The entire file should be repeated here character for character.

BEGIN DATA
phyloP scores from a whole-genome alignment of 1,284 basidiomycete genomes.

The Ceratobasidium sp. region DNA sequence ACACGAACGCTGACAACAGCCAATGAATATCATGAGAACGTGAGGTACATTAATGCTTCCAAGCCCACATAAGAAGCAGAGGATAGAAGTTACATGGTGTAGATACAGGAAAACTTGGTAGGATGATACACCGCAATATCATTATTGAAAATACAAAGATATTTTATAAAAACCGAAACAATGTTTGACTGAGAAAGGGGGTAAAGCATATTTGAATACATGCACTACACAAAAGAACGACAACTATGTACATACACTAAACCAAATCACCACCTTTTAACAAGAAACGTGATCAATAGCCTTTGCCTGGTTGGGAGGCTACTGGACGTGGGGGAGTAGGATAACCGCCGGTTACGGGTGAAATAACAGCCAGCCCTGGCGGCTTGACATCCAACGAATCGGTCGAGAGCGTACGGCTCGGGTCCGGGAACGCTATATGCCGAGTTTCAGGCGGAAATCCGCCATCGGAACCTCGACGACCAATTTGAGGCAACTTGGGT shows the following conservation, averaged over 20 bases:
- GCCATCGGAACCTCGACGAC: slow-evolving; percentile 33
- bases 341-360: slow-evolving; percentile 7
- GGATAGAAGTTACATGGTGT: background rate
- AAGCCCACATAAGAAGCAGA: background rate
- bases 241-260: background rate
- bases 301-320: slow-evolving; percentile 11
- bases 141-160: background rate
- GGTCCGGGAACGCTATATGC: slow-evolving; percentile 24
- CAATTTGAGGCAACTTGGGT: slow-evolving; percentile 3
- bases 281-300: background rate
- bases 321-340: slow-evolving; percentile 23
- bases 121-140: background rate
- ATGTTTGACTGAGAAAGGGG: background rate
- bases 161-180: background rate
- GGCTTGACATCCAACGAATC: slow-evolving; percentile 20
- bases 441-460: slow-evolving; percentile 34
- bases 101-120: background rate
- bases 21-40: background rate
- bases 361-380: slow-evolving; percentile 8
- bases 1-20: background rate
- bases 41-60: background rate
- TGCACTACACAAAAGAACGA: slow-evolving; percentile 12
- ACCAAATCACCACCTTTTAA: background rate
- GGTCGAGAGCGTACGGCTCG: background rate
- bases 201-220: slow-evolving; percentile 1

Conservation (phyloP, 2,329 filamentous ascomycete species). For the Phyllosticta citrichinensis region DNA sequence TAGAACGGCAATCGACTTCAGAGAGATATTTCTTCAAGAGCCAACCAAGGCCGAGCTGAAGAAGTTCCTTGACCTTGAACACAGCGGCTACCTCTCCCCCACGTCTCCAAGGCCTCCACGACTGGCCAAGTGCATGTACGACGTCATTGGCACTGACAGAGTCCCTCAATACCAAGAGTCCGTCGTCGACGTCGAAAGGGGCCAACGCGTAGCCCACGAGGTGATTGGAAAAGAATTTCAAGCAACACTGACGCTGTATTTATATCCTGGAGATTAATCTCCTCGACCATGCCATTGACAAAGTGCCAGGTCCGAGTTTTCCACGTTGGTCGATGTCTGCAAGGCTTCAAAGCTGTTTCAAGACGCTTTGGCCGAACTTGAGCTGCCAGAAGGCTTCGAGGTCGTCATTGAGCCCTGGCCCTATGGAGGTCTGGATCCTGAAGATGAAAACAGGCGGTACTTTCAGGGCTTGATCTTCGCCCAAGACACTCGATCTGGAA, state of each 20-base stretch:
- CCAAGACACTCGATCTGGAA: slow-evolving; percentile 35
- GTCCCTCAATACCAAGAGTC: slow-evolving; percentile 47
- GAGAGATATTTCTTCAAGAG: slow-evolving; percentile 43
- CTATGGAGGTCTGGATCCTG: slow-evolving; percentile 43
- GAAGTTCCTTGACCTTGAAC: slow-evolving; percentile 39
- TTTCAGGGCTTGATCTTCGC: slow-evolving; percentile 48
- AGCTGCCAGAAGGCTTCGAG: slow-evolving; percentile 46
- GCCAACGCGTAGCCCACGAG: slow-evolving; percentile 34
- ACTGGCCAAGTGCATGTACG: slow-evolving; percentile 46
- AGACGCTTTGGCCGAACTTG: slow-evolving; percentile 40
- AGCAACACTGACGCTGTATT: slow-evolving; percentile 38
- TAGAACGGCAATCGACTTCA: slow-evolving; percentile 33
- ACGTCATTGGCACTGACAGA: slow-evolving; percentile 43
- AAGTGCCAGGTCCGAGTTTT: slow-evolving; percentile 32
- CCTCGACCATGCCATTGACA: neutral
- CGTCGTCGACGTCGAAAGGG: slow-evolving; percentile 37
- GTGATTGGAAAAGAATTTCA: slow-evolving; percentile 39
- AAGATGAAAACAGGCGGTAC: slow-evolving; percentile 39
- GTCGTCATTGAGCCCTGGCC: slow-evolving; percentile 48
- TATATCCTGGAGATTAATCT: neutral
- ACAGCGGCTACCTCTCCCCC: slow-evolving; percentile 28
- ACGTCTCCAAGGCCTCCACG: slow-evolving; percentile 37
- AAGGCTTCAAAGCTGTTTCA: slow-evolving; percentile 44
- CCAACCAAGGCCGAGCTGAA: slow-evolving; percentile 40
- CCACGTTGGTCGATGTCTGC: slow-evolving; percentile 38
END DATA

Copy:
phyloP scores from a whole-genome alignment of 1,284 basidiomycete genomes.

The Ceratobasidium sp. region DNA sequence ACACGAACGCTGACAACAGCCAATGAATATCATGAGAACGTGAGGTACATTAATGCTTCCAAGCCCACATAAGAAGCAGAGGATAGAAGTTACATGGTGTAGATACAGGAAAACTTGGTAGGATGATACACCGCAATATCATTATTGAAAATACAAAGATATTTTATAAAAACCGAAACAATGTTTGACTGAGAAAGGGGGTAAAGCATATTTGAATACATGCACTACACAAAAGAACGACAACTATGTACATACACTAAACCAAATCACCACCTTTTAACAAGAAACGTGATCAATAGCCTTTGCCTGGTTGGGAGGCTACTGGACGTGGGGGAGTAGGATAACCGCCGGTTACGGGTGAAATAACAGCCAGCCCTGGCGGCTTGACATCCAACGAATCGGTCGAGAGCGTACGGCTCGGGTCCGGGAACGCTATATGCCGAGTTTCAGGCGGAAATCCGCCATCGGAACCTCGACGACCAATTTGAGGCAACTTGGGT shows the following conservation, averaged over 20 bases:
- GCCATCGGAACCTCGACGAC: slow-evolving; percentile 33
- bases 341-360: slow-evolving; percentile 7
- GGATAGAAGTTACATGGTGT: background rate
- AAGCCCACATAAGAAGCAGA: background rate
- bases 241-260: background rate
- bases 301-320: slow-evolving; percentile 11
- bases 141-160: background rate
- GGTCCGGGAACGCTATATGC: slow-evolving; percentile 24
- CAATTTGAGGCAACTTGGGT: slow-evolving; percentile 3
- bases 281-300: background rate
- bases 321-340: slow-evolving; percentile 23
- bases 121-140: background rate
- ATGTTTGACTGAGAAAGGGG: background rate
- bases 161-180: background rate
- GGCTTGACATCCAACGAATC: slow-evolving; percentile 20
- bases 441-460: slow-evolving; percentile 34
- bases 101-120: background rate
- bases 21-40: background rate
- bases 361-380: slow-evolving; percentile 8
- bases 1-20: background rate
- bases 41-60: background rate
- TGCACTACACAAAAGAACGA: slow-evolving; percentile 12
- ACCAAATCACCACCTTTTAA: background rate
- GGTCGAGAGCGTACGGCTCG: background rate
- bases 201-220: slow-evolving; percentile 1

Conservation (phyloP, 2,329 filamentous ascomycete species). For the Phyllosticta citrichinensis region DNA sequence TAGAACGGCAATCGACTTCAGAGAGATATTTCTTCAAGAGCCAACCAAGGCCGAGCTGAAGAAGTTCCTTGACCTTGAACACAGCGGCTACCTCTCCCCCACGTCTCCAAGGCCTCCACGACTGGCCAAGTGCATGTACGACGTCATTGGCACTGACAGAGTCCCTCAATACCAAGAGTCCGTCGTCGACGTCGAAAGGGGCCAACGCGTAGCCCACGAGGTGATTGGAAAAGAATTTCAAGCAACACTGACGCTGTATTTATATCCTGGAGATTAATCTCCTCGACCATGCCATTGACAAAGTGCCAGGTCCGAGTTTTCCACGTTGGTCGATGTCTGCAAGGCTTCAAAGCTGTTTCAAGACGCTTTGGCCGAACTTGAGCTGCCAGAAGGCTTCGAGGTCGTCATTGAGCCCTGGCCCTATGGAGGTCTGGATCCTGAAGATGAAAACAGGCGGTACTTTCAGGGCTTGATCTTCGCCCAAGACACTCGATCTGGAA, state of each 20-base stretch:
- CCAAGACACTCGATCTGGAA: slow-evolving; percentile 35
- GTCCCTCAATACCAAGAGTC: slow-evolving; percentile 47
- GAGAGATATTTCTTCAAGAG: slow-evolving; percentile 43
- CTATGGAGGTCTGGATCCTG: slow-evolving; percentile 43
- GAAGTTCCTTGACCTTGAAC: slow-evolving; percentile 39
- TTTCAGGGCTTGATCTTCGC: slow-evolving; percentile 48
- AGCTGCCAGAAGGCTTCGAG: slow-evolving; percentile 46
- GCCAACGCGTAGCCCACGAG: slow-evolving; percentile 34
- ACTGGCCAAGTGCATGTACG: slow-evolving; percentile 46
- AGACGCTTTGGCCGAACTTG: slow-evolving; percentile 40
- AGCAACACTGACGCTGTATT: slow-evolving; percentile 38
- TAGAACGGCAATCGACTTCA: slow-evolving; percentile 33
- ACGTCATTGGCACTGACAGA: slow-evolving; percentile 43
- AAGTGCCAGGTCCGAGTTTT: slow-evolving; percentile 32
- CCTCGACCATGCCATTGACA: neutral
- CGTCGTCGACGTCGAAAGGG: slow-evolving; percentile 37
- GTGATTGGAAAAGAATTTCA: slow-evolving; percentile 39
- AAGATGAAAACAGGCGGTAC: slow-evolving; percentile 39
- GTCGTCATTGAGCCCTGGCC: slow-evolving; percentile 48
- TATATCCTGGAGATTAATCT: neutral
- ACAGCGGCTACCTCTCCCCC: slow-evolving; percentile 28
- ACGTCTCCAAGGCCTCCACG: slow-evolving; percentile 37
- AAGGCTTCAAAGCTGTTTCA: slow-evolving; percentile 44
- CCAACCAAGGCCGAGCTGAA: slow-evolving; percentile 40
- CCACGTTGGTCGATGTCTGC: slow-evolving; percentile 38